Magazine article The Spectator

Recent Science Audio-Books

Magazine article The Spectator

Recent Science Audio-Books

Article excerpt

Audio-books are apparently hellish to record, involving days of confinement in sound-proof chambers and aching jaw-- muscles from too much enunciation. So gratitude is due to the scientists and their proxies, who have suffered to bring us Orion's new Talking Science series abridged audio versions of the major works of popular science from the 1990s.

The two best instalments of the series are Edward 0. Wilson's The Diversity of Life (1992) and Martin Rees's Just Six Numbers (1999). Wilson, the father of sociobiology and renowned ant-fancier, is one of the finest describers of the natural world: his impassioned, panoramic prose seems to whisk the listener from desert to mountain to ice-cap to deep ocean. This is the book that established the concept of 'biodiversity' in the common consciousness - the wide spread of species that is essential to nature's capacity for renewal - and which sounded a tocsin for the homogenisation of the globe by man. Stefan Buczacki, a gardening expert and experienced radio presenter, reads splendidly: he has a lovely voice, and a feel for rhythm which can make phrases like `the axial sheaths of the epiphytes' sound dramatic.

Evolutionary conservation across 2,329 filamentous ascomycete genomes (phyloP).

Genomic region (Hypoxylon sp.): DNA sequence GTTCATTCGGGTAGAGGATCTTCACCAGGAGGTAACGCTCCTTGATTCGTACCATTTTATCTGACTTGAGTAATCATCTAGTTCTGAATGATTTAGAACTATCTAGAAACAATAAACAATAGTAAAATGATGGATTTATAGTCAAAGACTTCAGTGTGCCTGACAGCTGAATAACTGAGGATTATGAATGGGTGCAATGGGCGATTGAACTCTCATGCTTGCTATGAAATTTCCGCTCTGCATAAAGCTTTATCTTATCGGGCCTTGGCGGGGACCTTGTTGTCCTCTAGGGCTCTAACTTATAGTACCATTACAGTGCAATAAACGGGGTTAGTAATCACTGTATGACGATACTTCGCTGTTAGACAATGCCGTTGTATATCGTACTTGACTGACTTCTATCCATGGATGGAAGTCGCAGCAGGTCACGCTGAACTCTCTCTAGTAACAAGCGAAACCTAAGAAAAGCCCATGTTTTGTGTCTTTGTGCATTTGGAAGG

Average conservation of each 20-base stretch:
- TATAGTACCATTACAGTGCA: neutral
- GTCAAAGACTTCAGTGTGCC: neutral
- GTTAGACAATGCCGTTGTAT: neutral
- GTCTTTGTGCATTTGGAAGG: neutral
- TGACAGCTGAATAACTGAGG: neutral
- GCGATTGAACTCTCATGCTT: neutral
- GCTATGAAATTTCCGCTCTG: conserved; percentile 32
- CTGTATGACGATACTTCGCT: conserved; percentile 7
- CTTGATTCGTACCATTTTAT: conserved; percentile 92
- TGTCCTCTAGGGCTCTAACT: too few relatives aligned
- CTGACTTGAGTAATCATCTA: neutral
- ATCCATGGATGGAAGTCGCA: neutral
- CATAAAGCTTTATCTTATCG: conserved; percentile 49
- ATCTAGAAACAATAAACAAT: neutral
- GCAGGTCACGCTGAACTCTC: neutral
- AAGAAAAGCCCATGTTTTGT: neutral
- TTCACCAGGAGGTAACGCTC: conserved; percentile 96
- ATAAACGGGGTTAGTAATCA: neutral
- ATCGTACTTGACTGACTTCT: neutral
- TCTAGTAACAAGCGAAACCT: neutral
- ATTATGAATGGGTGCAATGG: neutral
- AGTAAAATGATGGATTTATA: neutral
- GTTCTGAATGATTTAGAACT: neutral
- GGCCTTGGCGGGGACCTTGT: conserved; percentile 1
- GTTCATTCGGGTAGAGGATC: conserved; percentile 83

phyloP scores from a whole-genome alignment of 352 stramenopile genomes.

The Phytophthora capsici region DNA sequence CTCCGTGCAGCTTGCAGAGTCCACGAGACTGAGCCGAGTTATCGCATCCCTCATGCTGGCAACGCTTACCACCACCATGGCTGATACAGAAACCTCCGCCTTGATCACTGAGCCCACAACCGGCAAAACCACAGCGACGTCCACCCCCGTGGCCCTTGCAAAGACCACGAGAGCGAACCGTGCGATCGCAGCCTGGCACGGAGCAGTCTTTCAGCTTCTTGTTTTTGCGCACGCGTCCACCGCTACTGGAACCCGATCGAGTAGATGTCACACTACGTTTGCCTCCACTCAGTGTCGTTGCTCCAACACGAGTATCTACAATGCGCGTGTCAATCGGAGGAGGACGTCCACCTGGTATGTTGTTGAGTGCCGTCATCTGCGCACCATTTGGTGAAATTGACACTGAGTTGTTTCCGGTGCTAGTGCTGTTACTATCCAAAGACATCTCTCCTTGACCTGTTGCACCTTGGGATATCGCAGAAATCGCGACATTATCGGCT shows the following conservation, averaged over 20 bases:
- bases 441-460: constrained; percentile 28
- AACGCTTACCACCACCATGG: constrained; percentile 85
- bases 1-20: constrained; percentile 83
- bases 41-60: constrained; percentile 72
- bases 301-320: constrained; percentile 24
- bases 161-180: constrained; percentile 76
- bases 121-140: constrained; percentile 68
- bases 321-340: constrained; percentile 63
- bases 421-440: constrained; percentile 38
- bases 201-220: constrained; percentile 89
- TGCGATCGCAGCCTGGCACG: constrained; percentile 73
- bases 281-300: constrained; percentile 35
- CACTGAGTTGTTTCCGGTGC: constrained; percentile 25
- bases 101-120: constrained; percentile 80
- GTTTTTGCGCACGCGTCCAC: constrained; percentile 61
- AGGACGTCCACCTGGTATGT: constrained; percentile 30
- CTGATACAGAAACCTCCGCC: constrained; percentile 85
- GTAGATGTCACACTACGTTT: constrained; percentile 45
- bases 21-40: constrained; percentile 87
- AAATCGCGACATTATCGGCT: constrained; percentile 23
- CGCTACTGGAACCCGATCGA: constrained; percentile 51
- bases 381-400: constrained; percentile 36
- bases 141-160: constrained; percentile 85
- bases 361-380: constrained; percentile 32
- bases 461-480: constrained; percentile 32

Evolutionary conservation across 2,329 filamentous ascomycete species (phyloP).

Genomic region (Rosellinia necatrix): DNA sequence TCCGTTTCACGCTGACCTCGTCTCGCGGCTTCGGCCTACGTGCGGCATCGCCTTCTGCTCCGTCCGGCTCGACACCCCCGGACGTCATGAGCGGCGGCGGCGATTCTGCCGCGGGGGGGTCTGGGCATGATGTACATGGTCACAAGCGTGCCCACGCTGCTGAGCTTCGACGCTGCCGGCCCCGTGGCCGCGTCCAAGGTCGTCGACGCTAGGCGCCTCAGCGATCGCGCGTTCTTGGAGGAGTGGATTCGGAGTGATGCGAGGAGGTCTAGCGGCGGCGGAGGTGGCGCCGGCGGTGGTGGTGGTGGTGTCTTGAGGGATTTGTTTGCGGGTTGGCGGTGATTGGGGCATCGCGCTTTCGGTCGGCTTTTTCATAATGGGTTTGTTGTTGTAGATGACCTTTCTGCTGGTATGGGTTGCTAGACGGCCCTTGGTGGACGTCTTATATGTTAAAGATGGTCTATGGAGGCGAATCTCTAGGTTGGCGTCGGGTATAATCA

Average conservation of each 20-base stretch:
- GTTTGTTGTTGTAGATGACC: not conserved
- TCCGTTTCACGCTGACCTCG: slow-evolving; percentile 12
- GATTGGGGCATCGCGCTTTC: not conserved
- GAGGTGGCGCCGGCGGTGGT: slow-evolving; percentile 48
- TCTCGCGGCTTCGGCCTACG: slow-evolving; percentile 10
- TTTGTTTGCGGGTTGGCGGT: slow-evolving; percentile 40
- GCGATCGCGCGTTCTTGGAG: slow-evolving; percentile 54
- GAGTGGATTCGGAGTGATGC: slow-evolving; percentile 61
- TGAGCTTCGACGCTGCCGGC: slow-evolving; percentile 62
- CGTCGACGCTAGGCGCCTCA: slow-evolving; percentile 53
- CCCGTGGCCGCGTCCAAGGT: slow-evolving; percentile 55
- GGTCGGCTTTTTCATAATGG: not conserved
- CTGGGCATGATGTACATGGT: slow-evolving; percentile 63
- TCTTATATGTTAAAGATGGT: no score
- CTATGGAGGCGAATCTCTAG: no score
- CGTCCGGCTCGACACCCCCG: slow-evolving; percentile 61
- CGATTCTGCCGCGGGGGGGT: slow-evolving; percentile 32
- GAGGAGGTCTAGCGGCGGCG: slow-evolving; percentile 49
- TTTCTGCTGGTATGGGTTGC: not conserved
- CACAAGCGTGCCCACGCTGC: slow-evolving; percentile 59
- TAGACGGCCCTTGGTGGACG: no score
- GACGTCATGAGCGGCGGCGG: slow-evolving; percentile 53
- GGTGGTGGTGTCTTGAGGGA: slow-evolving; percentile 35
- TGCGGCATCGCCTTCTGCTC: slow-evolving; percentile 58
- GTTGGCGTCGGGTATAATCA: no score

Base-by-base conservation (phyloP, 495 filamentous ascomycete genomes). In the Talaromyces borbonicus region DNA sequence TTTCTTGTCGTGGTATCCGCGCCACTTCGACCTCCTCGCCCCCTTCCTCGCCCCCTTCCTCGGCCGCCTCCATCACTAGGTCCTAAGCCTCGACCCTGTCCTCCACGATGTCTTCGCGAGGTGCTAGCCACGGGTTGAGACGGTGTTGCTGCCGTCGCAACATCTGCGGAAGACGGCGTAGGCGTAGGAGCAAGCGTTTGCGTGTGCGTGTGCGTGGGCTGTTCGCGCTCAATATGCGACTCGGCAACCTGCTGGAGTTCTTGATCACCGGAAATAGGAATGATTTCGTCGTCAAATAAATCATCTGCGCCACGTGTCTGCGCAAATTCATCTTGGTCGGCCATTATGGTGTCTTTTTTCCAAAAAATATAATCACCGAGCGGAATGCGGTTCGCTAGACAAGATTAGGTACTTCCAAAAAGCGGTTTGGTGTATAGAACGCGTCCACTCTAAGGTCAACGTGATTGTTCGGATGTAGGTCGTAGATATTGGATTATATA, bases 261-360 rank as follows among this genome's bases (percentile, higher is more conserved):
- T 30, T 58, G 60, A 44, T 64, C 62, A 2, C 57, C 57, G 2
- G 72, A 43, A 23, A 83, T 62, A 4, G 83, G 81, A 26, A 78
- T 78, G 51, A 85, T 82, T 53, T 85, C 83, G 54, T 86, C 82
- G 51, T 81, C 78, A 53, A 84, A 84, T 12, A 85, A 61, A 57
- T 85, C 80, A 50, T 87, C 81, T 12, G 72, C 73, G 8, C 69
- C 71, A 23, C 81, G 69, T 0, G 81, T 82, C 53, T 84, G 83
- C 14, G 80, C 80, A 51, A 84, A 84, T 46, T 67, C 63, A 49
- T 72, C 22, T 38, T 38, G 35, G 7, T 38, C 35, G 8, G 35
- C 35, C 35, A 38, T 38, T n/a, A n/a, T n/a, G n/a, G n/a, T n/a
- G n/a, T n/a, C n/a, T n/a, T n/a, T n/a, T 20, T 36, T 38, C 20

Astronomer Royal Martin Rees's Just Six Numbers are the half-dozen values which were imprinted into the cosmos at the time of the Big Bang - the cosmogonical Lottery Draw, as it were. Had any one of them been differently 'tuned', the universe would not exist as we know it. Using these crucial numbers, Rees discusses multiverse theories, the possible existence of other beings `intricate enough to ponder their own origins and purpose', and the remarkable interconnections which are presently being made between the micro-enquiries of physicists and the macro-enquiries of cosmologists. It's incessantly fascinating stuff - sublime, in the radical sense of the word, brilliantly composed and beautifully read. Rees's voice is as unruffled as a millpond, as smoothly attractive as his photograph.

In Why is Sex Fun? (1997) Jared Diamond answers the questions that keep me awake at night, such as `Why are our penises so unnecessarily large?' His central thesis is that humankind, in comparison with all other mammalian species, practises a very 'bizarre' form of sexuality, and that for various complex evolutionary reasons this idiosyncrasy of ours has given us the edge over the other beasts. Emilia Fox is the reader, apparently an audio-book veteran. She has a Radio 4 afternoon play sort of voice - slow, middle-class, RP, occasionally rising to pitches of emotion. …

Search by... Author
Show... All Results Primary Sources Peer-reviewed

Oops!

An unknown error has occurred. Please click the button below to reload the page. If the problem persists, please try again in a little while.